“I know you think you understand what you thought I said but I’m not sure you realize that what you heard is not what I meant.”
Ladies and gentlemen, Alan Greenspan.
In 1987, Alan Greenspan famously said this and confused the crap out of a reporter questioning him about his plans for the Federal Reserve’s position on some matter, which for the sake of this article, is no longer important. Understanding the coded financial jargon, known as “Fedspeak” (a deliberate parallel to “Newspeak” of George Orwell’s novel, “1984”), used by U.S. Federal Reserve officials, is quite the challenge.
Greenspan, much like every other Fed board chairman in history, intentionally uses this vague and ambiguous dialect to answer questions about their monetary policy. In doing this, they can prevent financial markets from overreacting to their remarks. According to Alan Greenspan, the recognized chief in “Fedspeak,” using the coded dialect involves, “purposeful obfuscation to avoid certain questions coming up, which you know you can’t answer.” Here’s an example:
The Fed originally said: “The Committee will maintain the target range for the federal funds rate at 0 to 1/4 percent and continues to anticipate that economic conditions, including low rates of resource utilization, subdued inflation trends, and stable inflation expectations, are likely to warrant exceptionally low levels for the federal funds rate for an extended period.”
The Fed’s official explanation of this “Fedspeak” phrase reads: “Extended period is conditioned on resource slack, on subdued inflation and on stable inflation expectations.”
Nevertheless, some observers think the phrase actually means something closer to: “the U.S. economy is still doing pretty poorly, and so we really have no clue as to how long the economy will take to recover enough for the Fed to start raising interest rates.”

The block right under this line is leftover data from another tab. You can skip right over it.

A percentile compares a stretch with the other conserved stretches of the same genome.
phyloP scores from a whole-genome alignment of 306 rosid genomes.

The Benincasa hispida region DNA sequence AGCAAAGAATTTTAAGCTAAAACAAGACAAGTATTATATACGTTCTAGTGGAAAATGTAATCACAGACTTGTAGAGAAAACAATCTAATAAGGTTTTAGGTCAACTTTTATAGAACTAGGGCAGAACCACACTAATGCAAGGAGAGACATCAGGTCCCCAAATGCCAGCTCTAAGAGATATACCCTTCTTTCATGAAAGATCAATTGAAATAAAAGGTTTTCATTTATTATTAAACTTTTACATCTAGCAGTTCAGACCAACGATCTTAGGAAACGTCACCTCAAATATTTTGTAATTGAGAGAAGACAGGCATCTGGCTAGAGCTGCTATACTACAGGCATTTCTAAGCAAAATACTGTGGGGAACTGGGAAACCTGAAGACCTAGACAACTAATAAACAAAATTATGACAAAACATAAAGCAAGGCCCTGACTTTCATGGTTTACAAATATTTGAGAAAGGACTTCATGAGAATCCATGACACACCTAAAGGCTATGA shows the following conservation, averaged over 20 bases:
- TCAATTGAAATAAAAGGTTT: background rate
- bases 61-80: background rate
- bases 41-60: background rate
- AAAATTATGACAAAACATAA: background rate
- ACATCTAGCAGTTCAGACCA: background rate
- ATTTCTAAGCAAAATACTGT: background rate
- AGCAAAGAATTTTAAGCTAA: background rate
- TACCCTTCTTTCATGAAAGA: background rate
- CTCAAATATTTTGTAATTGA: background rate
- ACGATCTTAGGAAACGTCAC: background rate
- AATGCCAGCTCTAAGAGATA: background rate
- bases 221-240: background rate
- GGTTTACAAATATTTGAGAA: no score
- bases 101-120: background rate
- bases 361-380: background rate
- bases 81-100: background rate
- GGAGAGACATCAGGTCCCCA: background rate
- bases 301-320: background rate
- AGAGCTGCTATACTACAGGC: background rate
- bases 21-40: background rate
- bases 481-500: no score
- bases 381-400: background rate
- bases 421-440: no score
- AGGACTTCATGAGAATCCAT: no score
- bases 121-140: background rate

Although “Fedspeak” may be useful in political, economic, or governmental situations, a corporate presentation should be exactly the opposite. Any presentation expert will agree with the fact that clear, concise, and tangible information is necessary for a successful and effective PowerPoint presentation.
Have a story to tell before you start creating your PowerPoint presentation. Once you can clearly define your beginning, middle and end, you are ready to begin the presentation design and sequence.
The best way to avoid ambiguity and confusion in your audience can be found in a “three-act story” structure. This structure revolves around these three questions that your audience will ask themselves:
- Why should I care?
- How will your product make my life better?
- What action would I need to take?
Instead of using 30 different statistics, 4 slides of technical data or long background stories, focus on simple, clear, direct language. Make your content easy to understand, easy to remember, and better yet, easy to share. Make your content into universal converter (those big bulky blocks you take on trips to Europe to charge you phone or camera) .
Your content should be universally transferable from Facebook statuses, to Tweets, to text messages. The easier it is for people to share, the more they will.
Ill leave you with Leonardo Da Vinci’s philosophy that Steve Jobs often quoted: “Simplicity is the ultimate sophistication.”
Alkalay, Leo. “Understanding Fedspeak.” eToro Blog. June 17, 2011.